Santa Rosa student, 16, fatally stabbed in Montgomery High School classroom; 2nd student injured
The 15-year-old Montgomery High School freshman was in art class Wednesday morning, just 11 minutes after 11 a.m.
In a flash, two juniors at the Santa Rosa school burst into the classroom and began fighting with the boy.
The teacher and three staff members rushed to stop the fight, which erupted in front of 27 other students. Moments later, the fight resumed and the freshman retaliated, pulling out a folding knife with a 4- to 5-inch blade, police said.
As students watched in horror, one of the older students, 16, was stabbed in the upper body three times. He died after initially being treated on the campus and taken to Santa Rosa Memorial Hospital, police said.
The other upperclassman, also 16, was stabbed in his left hand and also was taken to Memorial Hospital.
The 15-year-old boy who police said wielded the knife raced from the classroom and was found 40 minutes later about a mile north of campus. He was taken into custody without incident.
“This is truly a sad day,” Santa Rosa City Schools Superintendent Anna Trunnell said in an afternoon news conference about four hours after the incident. Santa Rosa Police Chief John Cregan was at her side.
“The tragedy that happened here today is heartbreaking,” Trunnell said.
Later Wednesday evening, Principal Adam Paulson sent a message to parents, students and the school community announcing the campus would remain closed Thursday. He called the outbreak of violence “the darkest day anyone can remember at Montgomery High.”
Police late Wednesday identified the deceased victim as Jayden Jess Pienta, 16, of Santa Rosa.
The fatal stabbing was the first on-campus slaying of a Sonoma County student in at least a generation.
Cregan, the Santa Rosa police chief, said the attack unfolded in quick succession inside the full art classroom on Santa Rosa’s second oldest high school campus, home to about 1,700 students.
It began shortly before an 11:11 a.m. 911 call to police, when the two older students barged into the classroom to confront the 15-year-old boy, he said.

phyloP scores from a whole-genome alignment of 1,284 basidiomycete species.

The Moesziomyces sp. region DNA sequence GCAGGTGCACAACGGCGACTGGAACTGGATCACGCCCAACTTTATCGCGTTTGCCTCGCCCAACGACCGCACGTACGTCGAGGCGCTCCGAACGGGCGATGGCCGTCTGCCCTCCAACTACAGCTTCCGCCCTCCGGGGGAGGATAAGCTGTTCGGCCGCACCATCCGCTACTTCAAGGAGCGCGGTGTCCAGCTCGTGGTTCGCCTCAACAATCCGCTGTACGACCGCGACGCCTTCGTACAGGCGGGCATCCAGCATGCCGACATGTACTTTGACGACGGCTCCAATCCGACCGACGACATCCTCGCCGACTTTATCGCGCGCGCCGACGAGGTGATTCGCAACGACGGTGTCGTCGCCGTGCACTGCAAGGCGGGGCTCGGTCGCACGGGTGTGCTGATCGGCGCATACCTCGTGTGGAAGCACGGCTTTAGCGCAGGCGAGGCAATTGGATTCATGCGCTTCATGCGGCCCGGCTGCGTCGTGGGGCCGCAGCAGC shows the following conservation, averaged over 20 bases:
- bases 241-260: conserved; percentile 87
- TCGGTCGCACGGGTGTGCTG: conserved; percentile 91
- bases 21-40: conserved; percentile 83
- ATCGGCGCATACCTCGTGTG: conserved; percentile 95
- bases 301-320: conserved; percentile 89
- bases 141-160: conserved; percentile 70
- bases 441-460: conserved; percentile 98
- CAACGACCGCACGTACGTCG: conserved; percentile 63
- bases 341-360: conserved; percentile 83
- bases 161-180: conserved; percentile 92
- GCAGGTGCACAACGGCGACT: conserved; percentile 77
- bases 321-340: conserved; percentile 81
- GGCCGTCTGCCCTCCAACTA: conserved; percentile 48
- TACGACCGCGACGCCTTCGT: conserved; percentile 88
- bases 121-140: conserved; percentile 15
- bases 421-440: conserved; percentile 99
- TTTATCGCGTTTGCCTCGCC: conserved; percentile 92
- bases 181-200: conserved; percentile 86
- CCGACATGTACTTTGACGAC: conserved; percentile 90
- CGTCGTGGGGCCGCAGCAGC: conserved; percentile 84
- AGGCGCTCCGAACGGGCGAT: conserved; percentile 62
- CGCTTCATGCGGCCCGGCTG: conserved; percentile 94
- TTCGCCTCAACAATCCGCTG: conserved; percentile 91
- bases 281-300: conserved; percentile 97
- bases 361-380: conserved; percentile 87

Santa Rosa officers were on scene within four minutes of the 911 call, Cregan said. The involved students had some history of previous altercations, he said.
The campus was placed on lockdown, along with eight other schools in the vicinity.
The students injured in the attack made their way to the school’s front office, Cregan said, where a school nurse “engaged” with them.
“Both the students were alert and conscious and were providing initial statements,” Cregan said. “Our medical staff arrived here on the scene and quickly started treating the students and they were transported to a local hospital.”
For the more badly injured boy, the initial medical treatment involved a “chest seal,” Cregan said. He did not say how much time elapsed before he was taken to the hospital.
Tips from witnesses led to the suspect being located about 11:51 p.m. in the area of Santa Rosa Creek behind St. Eugene Cathedral School at the corner of Montgomery Drive and Farmers Lane.
“Our officers scoured that area and were able to locate a 15-year-old juvenile who was hiding in the creek bed there, who was laying down on his stomach, trying to conceal himself,” he said.
The officers “were safely able to take this young man into custody,” Cregan said.
No knife was found in his possession or in the vicinity, he said, adding that officers are still searching for the weapon. The student was arrested on suspicion of homicide, attempted homicide, bringing a weapon on campus and assault on a school campus.
His name was withheld because he is a minor.
Santa Rosa police Sgt. Christopher Mahurin, the department spokesperson, said the altercations happened in the same room within a short amount of time. He said he did not know who instigated the ensuing fight after the first was broken up.
Santa Rosa’s middle and high schools do not have campus-based officers following a controversial decision by the district school board in 2020 not to renew the suspended Santa Rosa police program.
Asked about other measures in place at Montgomery and districtwide, Trunnell, the district chief said: “We don't have any metal detectors here or at any of our schools. We do talk regularly to our students about safety and caring for each other on campus."